"Expect and embrace uncertainty."
Top Student Satisfaction
1L students spend their first year studying the core legal curriculum and learning legal research and writing skills.

We asked members of the Rutgers Law School community, including 2Ls and 3Ls in an Instagram Q&A and alumni on LinkedIn, for their best advice for incoming 1L law students. Take a look at the top tips for thriving in law school from the people who lived it.

Your professors are there to help.

  • "Try to personally connect with your professors. They can really help you."
  • "Don't be afraid to ask your professors for help early on if you need it."
  • "Learn how to ask for help. Your professors are available, as are the administrators."
  • "Meet with your professors. Think of it like meeting with your boss–you need to know what your boss wants from you in order to do well."
  • "You are not in it alone. There is always someone here to help, whether it be your family, your friends, or Rutgers Law faculty and staff."

It's okay to practice self-care.

  • "Give yourself some time to watch TV or Netflix and don't feel guilty about it."
  • "Make plans to regularly meet friends outside of school."
  • "Make sure you carve out time for fun!"
  • "Exercise regularly. Your body and mind will thank you."
  • "Begin of regimen of self-care that includes regular exercise, meditation, and reasonable eating habits. Law school is stressful, but practicing law is even more so. Learning to deal with stress through positive habits will help you throughout your career."
Do what’s right for you.

Law school can be a competitive place where you’re constantly hearing your classmates talk about their study habits, sleep (or lack thereof) habits, their outlines, their grades… the list goes on. Don't listen. Constant comparison can drive you nuts and will make you second guess what you’re doing. Trust what works for you and stick with it.

Sarah Regina, Dean of Student Affairs

Deal with stress constructively.

  • "Don’t let the sheer amount of material and work paralyze you. Continue to chip away little by little and day by day."
  • "You will be OKAY. Take a deep breath occasionally and mostly just do the readings."

Starting early can help with time management.

  • "Start outlining early!"
  • "Start your Legal Writing assignments early–you won't, but it's great advice."
  • "Take the time early to find a good study spot or study buddies."
  • "Read."
  • "Seriously, read."
  • "Study! Your career options in the future will be only limited by your imagination if you succeed that first year."
We're here to help.

Always remember that there are resources available here at Rutgers Law – from our faculty and administrators, to your fellow students. In class, never hesitate to ask questions if there is something you do not understand, especially in your first year. Chances are, many of your classmates have the same questions. If you do not feel comfortable asking in class, stop into office hours. Outside of class, try to expand your horizons – join an organization (but not all of them), and make connections with your classmates. The student sitting behind you in Torts may become your law partner 10 years from now. Remember, you are all in this together and we are here to help.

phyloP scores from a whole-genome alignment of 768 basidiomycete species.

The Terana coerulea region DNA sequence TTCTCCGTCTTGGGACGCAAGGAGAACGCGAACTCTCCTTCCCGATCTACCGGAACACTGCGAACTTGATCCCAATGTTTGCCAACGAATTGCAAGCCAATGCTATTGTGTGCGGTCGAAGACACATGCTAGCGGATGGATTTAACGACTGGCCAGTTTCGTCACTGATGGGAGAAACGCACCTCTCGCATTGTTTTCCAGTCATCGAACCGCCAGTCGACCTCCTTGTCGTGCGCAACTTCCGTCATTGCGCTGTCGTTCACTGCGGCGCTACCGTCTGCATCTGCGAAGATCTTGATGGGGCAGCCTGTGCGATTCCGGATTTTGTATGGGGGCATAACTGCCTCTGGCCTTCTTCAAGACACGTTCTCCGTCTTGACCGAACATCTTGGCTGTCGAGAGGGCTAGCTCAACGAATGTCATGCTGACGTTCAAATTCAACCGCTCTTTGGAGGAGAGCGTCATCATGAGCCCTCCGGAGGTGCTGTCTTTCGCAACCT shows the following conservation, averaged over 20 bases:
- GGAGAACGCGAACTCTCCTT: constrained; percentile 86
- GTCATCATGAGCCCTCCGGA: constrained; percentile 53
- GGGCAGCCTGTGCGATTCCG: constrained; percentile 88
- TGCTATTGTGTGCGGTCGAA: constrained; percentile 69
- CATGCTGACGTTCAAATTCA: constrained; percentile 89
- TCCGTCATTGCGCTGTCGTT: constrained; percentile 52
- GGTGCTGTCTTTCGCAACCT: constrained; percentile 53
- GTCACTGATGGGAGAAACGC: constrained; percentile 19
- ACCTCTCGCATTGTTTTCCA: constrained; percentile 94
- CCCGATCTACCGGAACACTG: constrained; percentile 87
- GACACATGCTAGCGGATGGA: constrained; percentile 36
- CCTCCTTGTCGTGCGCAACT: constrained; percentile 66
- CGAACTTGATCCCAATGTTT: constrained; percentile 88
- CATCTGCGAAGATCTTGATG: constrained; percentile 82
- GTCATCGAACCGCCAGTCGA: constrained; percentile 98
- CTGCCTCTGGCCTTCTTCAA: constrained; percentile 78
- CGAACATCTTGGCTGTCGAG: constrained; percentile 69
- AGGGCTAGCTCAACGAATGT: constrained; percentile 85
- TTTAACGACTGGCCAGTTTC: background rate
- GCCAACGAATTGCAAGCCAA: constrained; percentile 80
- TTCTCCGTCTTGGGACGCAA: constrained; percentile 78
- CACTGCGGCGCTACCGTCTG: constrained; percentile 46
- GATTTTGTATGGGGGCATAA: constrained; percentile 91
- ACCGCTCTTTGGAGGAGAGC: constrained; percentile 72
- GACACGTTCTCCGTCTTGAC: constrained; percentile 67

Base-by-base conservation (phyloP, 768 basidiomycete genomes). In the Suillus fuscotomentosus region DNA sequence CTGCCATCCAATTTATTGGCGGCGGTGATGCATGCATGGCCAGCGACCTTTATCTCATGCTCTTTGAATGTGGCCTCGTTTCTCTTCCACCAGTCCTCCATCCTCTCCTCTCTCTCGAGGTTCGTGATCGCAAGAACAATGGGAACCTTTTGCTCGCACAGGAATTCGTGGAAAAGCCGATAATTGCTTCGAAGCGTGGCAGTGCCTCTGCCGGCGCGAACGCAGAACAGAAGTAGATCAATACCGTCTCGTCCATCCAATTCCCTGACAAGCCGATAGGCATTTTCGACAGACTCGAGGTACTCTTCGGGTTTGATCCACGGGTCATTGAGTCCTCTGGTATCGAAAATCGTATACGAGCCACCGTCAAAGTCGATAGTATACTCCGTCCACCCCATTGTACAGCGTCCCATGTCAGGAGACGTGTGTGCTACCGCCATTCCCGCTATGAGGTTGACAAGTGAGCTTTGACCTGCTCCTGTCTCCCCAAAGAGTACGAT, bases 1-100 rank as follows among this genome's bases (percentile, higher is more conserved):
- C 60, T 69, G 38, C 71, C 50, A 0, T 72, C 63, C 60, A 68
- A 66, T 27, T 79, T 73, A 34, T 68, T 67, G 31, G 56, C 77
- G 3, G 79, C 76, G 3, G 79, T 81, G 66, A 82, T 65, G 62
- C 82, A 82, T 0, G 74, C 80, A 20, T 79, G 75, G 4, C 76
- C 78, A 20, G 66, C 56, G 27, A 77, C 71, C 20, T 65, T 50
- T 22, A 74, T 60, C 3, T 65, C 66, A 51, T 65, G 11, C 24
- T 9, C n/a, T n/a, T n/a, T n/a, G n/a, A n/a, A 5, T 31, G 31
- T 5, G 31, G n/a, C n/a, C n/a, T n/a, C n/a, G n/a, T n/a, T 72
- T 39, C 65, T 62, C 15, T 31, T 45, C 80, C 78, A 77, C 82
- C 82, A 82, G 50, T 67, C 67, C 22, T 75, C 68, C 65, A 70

Ed Rentezelas, Assistant Dean

Make friends with your classmates.

  • "Remember that your classmates will be your future colleagues and act accordingly."
  • "It cannot be over-stated that how you are viewed by your classmates and professors in law school WILL have an indelible effect on your career."
  • "Each and every person in that room is not just a potential friend but a future source of referrals for your law career. Make meaningful, lasting relationships in law school that will not only be good for your soul, but eventually good for your legal practice."
  • "Treat your classmates, professors, faculty, and staff with respect and courtesy from deans to the janitorial staff as every one of us need them and they all work hard to make our lives as easy as possible."

Don't be afraid to reach out to your peers or alumni network.

  • "Reach out to alumni in practice groups that you're interested in and ask to get coffee!"
  • "Sometimes it's easier to ask a 2L/3L than to waste time trying to find an answer on your own."
  • "Don’t suffer in silence, there is an upperclassman or a member of the faculty that has answers to your questions."
You are enough.

You are enough–but you have to let yourself be vulnerable. Law school can be soul and ego-crushing, and yet it can also be the most gratifying experience. We are truly blessed and privileged to be here. Since you are here, you are enough.

Julianna Koster RLAW'19

"Law student" is just one of the many hats you wear in life.

  • "Know that your GPA does not define you."
  • "Stay grounded. Law school is not the only part of your life. You'll be just fine!!"

When in doubt, remember to breathe.

  • "Remember to take a deep breath when you need to!"
  • "Don't psych yourself out. You'll be fine!"

Other tips from the Rutgers Law community.

  • "Read your emails regularly."
  • "Get a locker (or find a chiropractor.)"
  • "Expect and embrace uncertainty."
  • "Just do it."
  • "Make yourselves proud!"

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The Rutgers Law Community

Our attentive, collegial, and inclusive culture—rare among law schools—is the best possible preparation for a profession driven by teamwork. At both locations, you’ll find collaborative cohorts, low student-faculty ratios, and an open-door policy that extends to our deans’ offices. On graduation, you’ll be joining a network of 20,000+ alumni for a lifetime of support throughout your career from peers in all areas of law.